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We have a home garden and recently fuschia was added to our collection. it was all great looking and healthy but after a few days there were no blooms and it was all leaves on the plant. I did read some articles Googling the issue, and they suggested pruning or pinching. I did cut off some stems to encourage blooming two days ago and it dried out and is dying! I try to keep the soil moist and It is getting all of the daylight hours of bright, indirect light. The temp. in the house is about 27-30 (C). Here are the photos before and after the issue:

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  • can you post some pictures so we can see the health of your fuschia – JStorage Jun 9 '17 at 19:08
  • Picture please, including of the pot - it doesn't sound like you're watering enough, and it might be the pot is too small or isn't draining freely – Bamboo Jun 9 '17 at 19:21
  • I just added some photos, but I suspect they're too large! – Gigili Jun 9 '17 at 19:34
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I do not think your fuschia is dying from pruning. Not at all. Bummer. Need you to answer some questions to find out what is really happening. Looks to me like you transplanted a fuschia into a larger pot. The plant size works with that pot...enough.

Did you use potting soil or garden soil?

Did you put gravel or rock below the soil and above the drainage hole?

How often do you water and what precipitates watering again?

Did you add anything to the soil?

Is this pot indoors or outdoors?

Have you sprayed anything on this plant?

What did you add for fertilizer and how soon after purchase?

The biggest question is...why did you prune this plant so hard? You didn't 'over prune' but this is really out of the ordinary to cut up a beautiful, blooming plant like this when most people are reluctant to even remove flowers??!

There is something you haven't told us.

My initial feeling is that you used garden soil, possibly a layer of rock at the bottom, you added manure not thoroughly decomposed? What I am looking at is a plant unable to uptake moisture even though there is plenty of moisture. Root rot? Perched water table from that erroneous layer of 'drainage' rock below the soil? Soil way too compact for air and drainage? Hey I could be dead wrong 'cause I only see what your pictures tell me. Just trying to instigate questions that would give us more information!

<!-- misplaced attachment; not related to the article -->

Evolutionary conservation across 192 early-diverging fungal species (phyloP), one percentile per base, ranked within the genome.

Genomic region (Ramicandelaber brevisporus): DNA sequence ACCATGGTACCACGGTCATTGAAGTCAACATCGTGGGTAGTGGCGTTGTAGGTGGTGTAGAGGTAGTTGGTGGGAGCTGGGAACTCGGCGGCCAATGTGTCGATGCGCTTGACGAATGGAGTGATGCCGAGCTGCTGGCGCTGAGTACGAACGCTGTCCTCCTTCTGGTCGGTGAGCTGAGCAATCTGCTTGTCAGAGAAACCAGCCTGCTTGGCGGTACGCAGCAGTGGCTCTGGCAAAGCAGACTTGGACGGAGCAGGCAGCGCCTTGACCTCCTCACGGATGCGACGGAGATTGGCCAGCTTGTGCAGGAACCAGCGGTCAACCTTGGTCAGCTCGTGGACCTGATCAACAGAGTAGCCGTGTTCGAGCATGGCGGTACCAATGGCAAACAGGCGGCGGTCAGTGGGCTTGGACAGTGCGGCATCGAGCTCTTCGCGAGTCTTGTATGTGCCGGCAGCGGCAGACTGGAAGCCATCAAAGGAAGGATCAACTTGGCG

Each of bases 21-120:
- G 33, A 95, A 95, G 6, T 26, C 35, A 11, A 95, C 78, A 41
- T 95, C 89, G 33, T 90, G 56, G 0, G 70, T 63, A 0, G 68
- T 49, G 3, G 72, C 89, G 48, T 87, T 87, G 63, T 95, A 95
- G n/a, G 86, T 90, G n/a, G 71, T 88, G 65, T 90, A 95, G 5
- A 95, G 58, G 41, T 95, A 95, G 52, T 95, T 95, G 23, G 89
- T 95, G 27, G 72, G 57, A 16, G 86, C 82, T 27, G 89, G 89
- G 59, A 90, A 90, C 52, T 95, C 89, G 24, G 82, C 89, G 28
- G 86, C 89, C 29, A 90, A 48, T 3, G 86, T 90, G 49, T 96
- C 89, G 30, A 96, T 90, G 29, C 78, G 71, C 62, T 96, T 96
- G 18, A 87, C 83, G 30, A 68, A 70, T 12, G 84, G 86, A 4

I would dump out your soil, get a smaller pot or use the original after cleaning with bleach, transplant using just potting soil no compost no garden soil no additives including fertilizer. For right now. Cut the stumps back to the main stem. Moist not wet soil, no full sun, no hard wind. See what happens. This plant looks very unhappy. Take a look at the roots. What do they look like? Bright white (I doubt not) or mushy ends or brown or tan coloring? Are there lots of fine roots or just a glob of brownish roots sitting in very wet soil?

More information! Please. I really really want to know why you pruned your plant, please tell us. Something happened that made you want to cut it back like that. Hey if everything was fine for the plant; drainage, light, good soil from a bag, a tiny bit of fertilizer pruning like this would not hurt this plant and your plant should be vigorous and happy. Something went wrong and you pruned it because there was another problem altogether pruning wouldn't fix. That is my guess at this point. The only way to learn this stuff is by making mistakes. Or at least asking those of us who have made more mistakes than you are able to imagine! Grins!

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  • ...and too much nitrogen could stop the blooming, gosh need more information. This plant is indoors? When you purchased this plant was it indoors or out of doors? – stormy Jun 9 '17 at 21:06
  • Thank you for your answer. The thing is, I did not transplant the fuschia. The soil is also the same as what it was when I purchased it. I water it once a day and the soil seems to be wet whenever I checked. The pot is indoors and it was out of doors in the place I originally purchased it from. I didn't add anything, didn't spray anything. The thing I have done was pruning plus pinching old blooms from the plant. I pruned it because there were no blooms for a couple of days and did it to encourage blooming as I said. – Gigili Jun 10 '17 at 4:43
  • Is it possible to save the plant? – Gigili Jun 10 '17 at 4:45
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This is a late answer and I know it's useless for this plant, however, I think it might serve some other time for a different plant.

Pruning promotes new growth, but it takes time for the plant to flower again. This happens because after pruning new stems will emerge, then new leaves, and only after that - new flowers.

After pruning the plants need less water because they have less leaves. If the soil is constantly wet, the plant doesn't manage to absorb the water, therefore its roots will rot.

I have pruned my fuchsia to a 6 cm stem and new shoots formed. Your plant didn't suffer because of pruning, but because of something else. Fuchsia and Impatiens start wilting when they experience hot weather and drought. By all means, they need to be gradually accustomed to their normal water intake. Overwatering already stressed plants makes things worse.

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